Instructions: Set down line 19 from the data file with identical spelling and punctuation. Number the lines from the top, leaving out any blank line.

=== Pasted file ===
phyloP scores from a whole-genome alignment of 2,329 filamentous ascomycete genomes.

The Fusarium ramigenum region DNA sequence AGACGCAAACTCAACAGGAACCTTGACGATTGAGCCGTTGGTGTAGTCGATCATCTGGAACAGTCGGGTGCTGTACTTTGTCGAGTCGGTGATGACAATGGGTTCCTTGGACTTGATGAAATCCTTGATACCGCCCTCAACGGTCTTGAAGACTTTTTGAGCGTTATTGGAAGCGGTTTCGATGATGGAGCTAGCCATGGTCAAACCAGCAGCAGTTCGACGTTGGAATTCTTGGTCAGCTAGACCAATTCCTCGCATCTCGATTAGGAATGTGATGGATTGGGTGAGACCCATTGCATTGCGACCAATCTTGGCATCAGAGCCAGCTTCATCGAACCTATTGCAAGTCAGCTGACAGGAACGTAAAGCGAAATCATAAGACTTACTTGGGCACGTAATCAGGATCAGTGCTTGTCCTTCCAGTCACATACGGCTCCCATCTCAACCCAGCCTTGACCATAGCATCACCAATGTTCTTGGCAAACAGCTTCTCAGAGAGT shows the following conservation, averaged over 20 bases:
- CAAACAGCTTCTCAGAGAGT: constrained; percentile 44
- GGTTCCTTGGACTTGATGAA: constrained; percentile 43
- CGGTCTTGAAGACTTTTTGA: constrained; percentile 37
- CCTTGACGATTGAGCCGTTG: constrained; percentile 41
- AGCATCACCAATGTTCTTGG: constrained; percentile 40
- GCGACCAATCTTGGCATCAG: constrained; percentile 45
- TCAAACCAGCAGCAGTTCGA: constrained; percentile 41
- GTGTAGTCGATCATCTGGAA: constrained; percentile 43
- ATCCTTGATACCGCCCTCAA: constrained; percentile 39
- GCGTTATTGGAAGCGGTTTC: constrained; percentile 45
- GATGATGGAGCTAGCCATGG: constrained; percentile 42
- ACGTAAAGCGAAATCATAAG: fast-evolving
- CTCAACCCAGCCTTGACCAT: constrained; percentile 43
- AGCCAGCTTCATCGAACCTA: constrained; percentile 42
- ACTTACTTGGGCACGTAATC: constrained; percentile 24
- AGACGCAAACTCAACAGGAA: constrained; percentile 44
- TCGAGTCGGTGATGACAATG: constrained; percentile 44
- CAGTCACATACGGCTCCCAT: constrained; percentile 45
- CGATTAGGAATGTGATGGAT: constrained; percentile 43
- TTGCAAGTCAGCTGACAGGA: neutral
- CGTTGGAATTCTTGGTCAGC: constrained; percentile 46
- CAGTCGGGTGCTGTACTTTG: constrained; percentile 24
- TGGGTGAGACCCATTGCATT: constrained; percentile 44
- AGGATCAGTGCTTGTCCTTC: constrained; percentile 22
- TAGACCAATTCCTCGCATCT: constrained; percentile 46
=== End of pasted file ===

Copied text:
- TCGAGTCGGTGATGACAATG: constrained; percentile 44